By the end of there journey it's obvious that they care about each other and are very close friends, but how close were they before they set off for Rivendell and to destroy the Ring of Power?

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    Related, possible dup? Why Does Samwise Gamgee Call Frodo Baggins 'Mr. Frodo'? (questions aren't the same, but I think it answers this one)
    – Izkata
    Oct 17, 2013 at 2:52
  • "how close were they before they set off" Close enough to 'lie naked in the dark' together, I suspect. ;) Oct 17, 2013 at 5:26
  • They weren't ever "friends", as I explain in that duplicate question. Oct 17, 2013 at 7:22
  • Why did Jesse Pinkman continue to call Walter Mr. White? Oct 18, 2013 at 0:13
  • I didn't ask why he called him Mr. Frodo I asked if they were friends before not a duplicate question but I didn't think to look for the answer to my question in that one, but thank you for pointing out the answer could possible be in there.:) Oct 18, 2013 at 16:32

1 Answer 1


Sam was a servant of the Baggins' of Bag End (who were land-holders, and therefore wealthier and higher up in the social standing of the Shire). Specifically, he was their gardener.

Sam grew up around the Baggins', as his father (Hamfast Gamgee) was their gardner at the time. I daresay when he was growing up, Hamfast made sure Sam called his Masters 'Mr Baggins' and Master Frodo as well (It would've been Master at the time, as he grew up they would begin to refer to him as 'Mister').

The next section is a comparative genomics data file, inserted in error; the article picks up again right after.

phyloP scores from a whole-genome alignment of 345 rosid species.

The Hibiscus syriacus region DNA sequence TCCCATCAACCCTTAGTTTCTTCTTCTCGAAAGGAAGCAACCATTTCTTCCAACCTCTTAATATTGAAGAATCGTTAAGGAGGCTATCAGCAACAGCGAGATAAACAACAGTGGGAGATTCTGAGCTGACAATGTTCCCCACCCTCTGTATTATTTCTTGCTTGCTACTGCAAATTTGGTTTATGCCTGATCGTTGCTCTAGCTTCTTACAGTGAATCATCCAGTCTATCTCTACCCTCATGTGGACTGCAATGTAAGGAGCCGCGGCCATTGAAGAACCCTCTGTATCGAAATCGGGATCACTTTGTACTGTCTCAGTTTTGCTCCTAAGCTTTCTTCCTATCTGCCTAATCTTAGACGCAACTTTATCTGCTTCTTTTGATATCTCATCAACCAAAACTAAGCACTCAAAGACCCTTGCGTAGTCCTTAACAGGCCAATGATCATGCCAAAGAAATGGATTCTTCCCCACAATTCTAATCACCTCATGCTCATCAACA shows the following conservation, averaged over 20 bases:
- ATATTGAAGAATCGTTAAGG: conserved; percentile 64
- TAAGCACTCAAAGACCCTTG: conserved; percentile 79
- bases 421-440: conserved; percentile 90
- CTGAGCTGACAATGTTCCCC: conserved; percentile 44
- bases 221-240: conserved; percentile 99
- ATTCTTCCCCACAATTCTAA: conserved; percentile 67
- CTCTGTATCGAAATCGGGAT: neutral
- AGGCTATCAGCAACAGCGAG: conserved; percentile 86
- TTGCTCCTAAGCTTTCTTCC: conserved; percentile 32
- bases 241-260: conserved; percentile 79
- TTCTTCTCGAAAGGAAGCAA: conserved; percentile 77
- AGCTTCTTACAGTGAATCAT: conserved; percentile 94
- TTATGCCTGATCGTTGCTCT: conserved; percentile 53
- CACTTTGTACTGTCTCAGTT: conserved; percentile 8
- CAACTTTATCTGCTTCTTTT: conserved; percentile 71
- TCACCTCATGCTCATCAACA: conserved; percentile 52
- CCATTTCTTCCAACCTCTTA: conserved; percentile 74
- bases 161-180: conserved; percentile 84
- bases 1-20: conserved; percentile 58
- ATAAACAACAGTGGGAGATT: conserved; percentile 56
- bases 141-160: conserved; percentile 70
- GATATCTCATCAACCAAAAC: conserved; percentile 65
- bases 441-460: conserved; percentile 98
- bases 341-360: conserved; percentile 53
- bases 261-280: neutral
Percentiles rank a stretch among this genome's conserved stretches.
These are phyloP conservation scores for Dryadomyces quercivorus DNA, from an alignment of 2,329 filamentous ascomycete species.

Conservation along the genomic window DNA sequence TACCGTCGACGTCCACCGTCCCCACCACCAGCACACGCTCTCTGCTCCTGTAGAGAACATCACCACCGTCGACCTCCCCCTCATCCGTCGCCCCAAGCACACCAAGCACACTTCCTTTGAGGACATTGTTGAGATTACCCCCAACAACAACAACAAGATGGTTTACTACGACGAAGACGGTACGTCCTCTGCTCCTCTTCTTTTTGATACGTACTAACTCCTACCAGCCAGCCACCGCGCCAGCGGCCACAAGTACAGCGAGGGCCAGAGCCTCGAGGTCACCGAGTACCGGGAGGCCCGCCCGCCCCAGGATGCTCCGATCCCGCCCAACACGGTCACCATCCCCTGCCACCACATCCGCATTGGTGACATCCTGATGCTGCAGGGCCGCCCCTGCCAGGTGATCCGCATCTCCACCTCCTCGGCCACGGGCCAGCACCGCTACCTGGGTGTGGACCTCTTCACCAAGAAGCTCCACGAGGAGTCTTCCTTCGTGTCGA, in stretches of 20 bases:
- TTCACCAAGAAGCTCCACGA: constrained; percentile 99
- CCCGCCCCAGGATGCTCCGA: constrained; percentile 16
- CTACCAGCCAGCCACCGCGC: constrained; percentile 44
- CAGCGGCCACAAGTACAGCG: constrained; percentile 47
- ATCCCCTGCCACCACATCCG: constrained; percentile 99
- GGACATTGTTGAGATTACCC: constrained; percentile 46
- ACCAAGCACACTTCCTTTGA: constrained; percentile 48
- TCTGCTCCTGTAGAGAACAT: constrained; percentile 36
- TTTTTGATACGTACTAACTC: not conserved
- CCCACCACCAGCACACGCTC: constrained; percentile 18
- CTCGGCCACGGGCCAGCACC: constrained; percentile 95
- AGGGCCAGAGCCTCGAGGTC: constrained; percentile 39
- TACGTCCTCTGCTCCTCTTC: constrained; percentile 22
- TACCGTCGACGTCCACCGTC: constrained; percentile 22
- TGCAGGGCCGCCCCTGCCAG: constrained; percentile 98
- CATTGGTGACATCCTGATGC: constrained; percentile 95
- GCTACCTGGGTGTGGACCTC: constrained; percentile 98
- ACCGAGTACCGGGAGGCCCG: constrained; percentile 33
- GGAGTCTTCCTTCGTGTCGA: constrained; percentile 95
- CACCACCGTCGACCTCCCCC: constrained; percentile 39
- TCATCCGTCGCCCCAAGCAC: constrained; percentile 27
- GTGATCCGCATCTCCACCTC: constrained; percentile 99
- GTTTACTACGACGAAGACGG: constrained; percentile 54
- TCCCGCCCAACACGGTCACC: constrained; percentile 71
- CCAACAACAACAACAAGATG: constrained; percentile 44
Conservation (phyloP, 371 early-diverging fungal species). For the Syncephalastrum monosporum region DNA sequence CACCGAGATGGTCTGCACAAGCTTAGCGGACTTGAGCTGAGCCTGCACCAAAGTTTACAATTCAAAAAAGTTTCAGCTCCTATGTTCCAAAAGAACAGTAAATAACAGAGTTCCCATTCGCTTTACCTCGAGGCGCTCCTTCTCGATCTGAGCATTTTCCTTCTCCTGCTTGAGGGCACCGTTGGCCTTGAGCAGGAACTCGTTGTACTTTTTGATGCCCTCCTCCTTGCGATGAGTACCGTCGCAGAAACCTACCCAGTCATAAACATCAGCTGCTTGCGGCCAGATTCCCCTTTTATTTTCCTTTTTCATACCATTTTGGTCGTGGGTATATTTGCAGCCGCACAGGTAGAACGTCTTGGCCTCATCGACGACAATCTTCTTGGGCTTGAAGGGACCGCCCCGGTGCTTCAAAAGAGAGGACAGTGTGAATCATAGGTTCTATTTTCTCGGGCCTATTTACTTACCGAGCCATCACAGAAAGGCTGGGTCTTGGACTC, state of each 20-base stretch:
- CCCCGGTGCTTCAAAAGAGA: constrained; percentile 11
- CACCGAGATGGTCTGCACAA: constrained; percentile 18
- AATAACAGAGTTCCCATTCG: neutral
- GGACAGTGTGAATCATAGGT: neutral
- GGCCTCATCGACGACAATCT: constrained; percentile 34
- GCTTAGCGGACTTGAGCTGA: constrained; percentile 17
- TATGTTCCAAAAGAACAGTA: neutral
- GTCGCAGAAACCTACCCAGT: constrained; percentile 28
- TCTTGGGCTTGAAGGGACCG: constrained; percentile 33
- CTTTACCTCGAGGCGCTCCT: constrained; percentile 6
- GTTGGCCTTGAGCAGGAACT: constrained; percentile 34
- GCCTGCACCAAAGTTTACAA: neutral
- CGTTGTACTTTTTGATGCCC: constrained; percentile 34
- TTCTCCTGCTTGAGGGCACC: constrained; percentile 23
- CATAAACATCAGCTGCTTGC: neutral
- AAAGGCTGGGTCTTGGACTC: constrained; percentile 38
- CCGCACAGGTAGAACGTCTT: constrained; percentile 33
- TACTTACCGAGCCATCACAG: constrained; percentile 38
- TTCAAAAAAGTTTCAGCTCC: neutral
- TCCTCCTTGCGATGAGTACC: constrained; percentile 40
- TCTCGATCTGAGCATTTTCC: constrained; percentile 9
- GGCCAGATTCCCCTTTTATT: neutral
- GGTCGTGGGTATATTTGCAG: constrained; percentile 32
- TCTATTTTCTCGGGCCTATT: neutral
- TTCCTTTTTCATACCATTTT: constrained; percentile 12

However I believe growing up around the same age, Frodo and Sam were close(r) than you would usually see in a Master/Servant relationship. They still weren't "friends" per se, Sam, with his more serious and sombre nature, still saw the relationship as more professional.

Frodo, who is a lot more extroverted and open, seemed to treat Sam more as a confidant (I remember a part at Bilbo's party where Sam and Frodo discuss Sam's love interest, and Frodo has a laugh with him and jokingly pushes him onto the dance floor with her.

So in conclusion, I would say they were close, but not entirely 'friends'. Frodo most likely 'hung out' with other Hobbits of Gentry (Merry and Pippin perhaps?).

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    That dance scene is from the Jackson movies, it doesn't happen in the book. And was it really Frodo to push him, not Merry, Pippin or Fredegar? Oct 17, 2013 at 7:28
  • @leftaroundabout - The OP didn't specify which interpretation he wanted. It's been about 10 years since I've read the book (watched the first movie about 2 weeks ago) so I had forgotten whether the scene was in the book or not :P.
    – Robotnik
    Oct 17, 2013 at 8:17
  • @leftaroundabout There is a reference to a dance at Bilbo's party though. Some of the younger Hobbits assumed Bilbo had finished his speech during a pause, and two are said to have started a dance called the Springle-ring, which Tolkien described as "a pretty dance, but rather vigourous". The big group dance sequence may have been a reference to this. Dec 16, 2016 at 6:30

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